The Green Knight then tells Gawain the truth of his identity. He tells Gawain that he did not hit him the first two times, because the first two times Gawain was honest and kept his end of the bargain in the pact. The pact is that the host and Gawain will exchange with each other all the winnings of the day. Gawain will exchange his winnings at the castle with the host's winnings at the hunting trip. The first two times Gawain keeps his end of the bargain and truthfully exchanges his winnings with the host. The Green Knight tells Gawain that he taps his neck the third time, because the third time Gawain did not keep up his end of the bargain in the pact. The third time Gawain does not exchange all his winnings with the host. He conceals the green belt, which is given to him by the lady, from the host. This is where he fails. The Green Knight says to Gawain:

True men pay what they owe;
No danger then in sight
You failed at the third throw
So take my tap, sir knight 2354-2357.

The Green Knight tells Gawain that he is really the host, Bercilak de Hautdesert, and it is his belt that Gawain is wearing. The host tells Gawain that he put his wife up to it and asked her to seduce him; it was all a test of Gawain's character. Gawain has the reputation of being the most courteous, worthy, noble, and polite of Arthur's knights. In this poem the three literal hunts of the deer, boar, and the fox are paralleled with the three figurative hunts--the attempted seduction of Gawain by the lady. The lady's attempted seduction of Gawain three times is really a test of Gawain's character. Gawain passes the test two times by keeping the pact, but the third time he fails the test by concealing the green belt from the host. The pentangle represents Gawain's commitment to the truth, and that is where he fails. The green belt represents sin and frailty of human nature. Gawain's failure proves that he too is human and not without faults. However, as the Green Knight says, "the cause [of Gawain's failure] was not cunning, nor courtship either, But that [he] loved [his] own life; the less to blame" (3267-3268). Gawain keeps the belt, because he believes that it will save his life. Gawain thought he was perfect, but now he finds out that he too has faults and is not so perfect after all. Gawain is horribly embarrassed, because he was afraid and took the belt, and he takes off the belt. He says:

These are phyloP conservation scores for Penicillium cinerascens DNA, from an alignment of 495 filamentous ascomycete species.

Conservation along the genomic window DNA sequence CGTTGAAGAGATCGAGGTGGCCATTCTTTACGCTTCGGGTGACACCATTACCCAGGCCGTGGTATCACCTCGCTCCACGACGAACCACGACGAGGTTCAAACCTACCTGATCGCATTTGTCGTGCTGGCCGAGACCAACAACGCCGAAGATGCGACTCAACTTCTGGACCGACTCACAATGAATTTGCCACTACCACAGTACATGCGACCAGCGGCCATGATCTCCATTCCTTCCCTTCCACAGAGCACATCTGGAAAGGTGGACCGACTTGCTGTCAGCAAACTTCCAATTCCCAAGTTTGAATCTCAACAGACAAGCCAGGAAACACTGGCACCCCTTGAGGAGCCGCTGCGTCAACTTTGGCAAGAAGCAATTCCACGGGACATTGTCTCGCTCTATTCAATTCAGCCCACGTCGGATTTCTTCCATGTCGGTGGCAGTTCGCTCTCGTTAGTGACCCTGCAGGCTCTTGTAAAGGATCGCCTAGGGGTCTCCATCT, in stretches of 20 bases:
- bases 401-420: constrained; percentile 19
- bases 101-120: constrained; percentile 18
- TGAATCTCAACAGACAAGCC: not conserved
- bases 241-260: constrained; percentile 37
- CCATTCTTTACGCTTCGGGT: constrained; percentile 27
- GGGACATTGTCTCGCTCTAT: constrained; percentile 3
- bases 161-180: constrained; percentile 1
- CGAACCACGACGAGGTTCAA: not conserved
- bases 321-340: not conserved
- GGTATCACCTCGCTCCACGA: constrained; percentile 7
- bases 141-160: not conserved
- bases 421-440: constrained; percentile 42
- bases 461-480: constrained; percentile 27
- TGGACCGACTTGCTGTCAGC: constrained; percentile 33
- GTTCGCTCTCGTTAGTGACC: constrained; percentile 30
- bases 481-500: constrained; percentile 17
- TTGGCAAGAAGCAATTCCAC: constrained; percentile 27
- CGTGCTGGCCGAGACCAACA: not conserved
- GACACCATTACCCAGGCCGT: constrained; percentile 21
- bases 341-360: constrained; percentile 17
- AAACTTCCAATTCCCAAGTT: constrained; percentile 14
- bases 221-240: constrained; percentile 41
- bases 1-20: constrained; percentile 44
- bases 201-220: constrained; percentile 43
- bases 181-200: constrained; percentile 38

Behold there my falsehood, ill hap betide it!
You cut taught me cowardice, care for my life,
And coveting came after, contrary both
To largesse and loyalty belonging to knights.
Now I am faulty and false, that fearful war ever
Of disloyalty and lies, and luck to them both 2378-2383.

However, the Green Knight still holds Gawain to be as "free of fault" as before, because Gawain realizes and is sorrowful about his mistake (2398). The host gives him the belt as a token, so that he remembers the adventure he had at the Green Chapel. Gawain keeps the belt as a reminder of his faults.

In conclusion, although the poem Sir Gawain and the Green Knight was written by an unknown author, it is an excellent work that tells the story of Sir Gawain, who is in search of the Green Chapel. In his quest for the Green Chapel, Sir Gawain goes through many tests of character. "Truth is the quality, even more than martial courage, that is put to the test in Gawain's quest to seek out the Green Chapel...It is also tested, however in the bedroom of a magical castle in the wilderness in ways that are by no means obvious to the hero--or the reader--until the final encounter with the Green Knight" (Norton 201). Gawain's fails the test by lying to the host and concealing the green belt. However, Gawain does this only because he believes the green belt has magical protection and can save his life. Gawain's failure shows that he too is human and has faults.



Literary Descent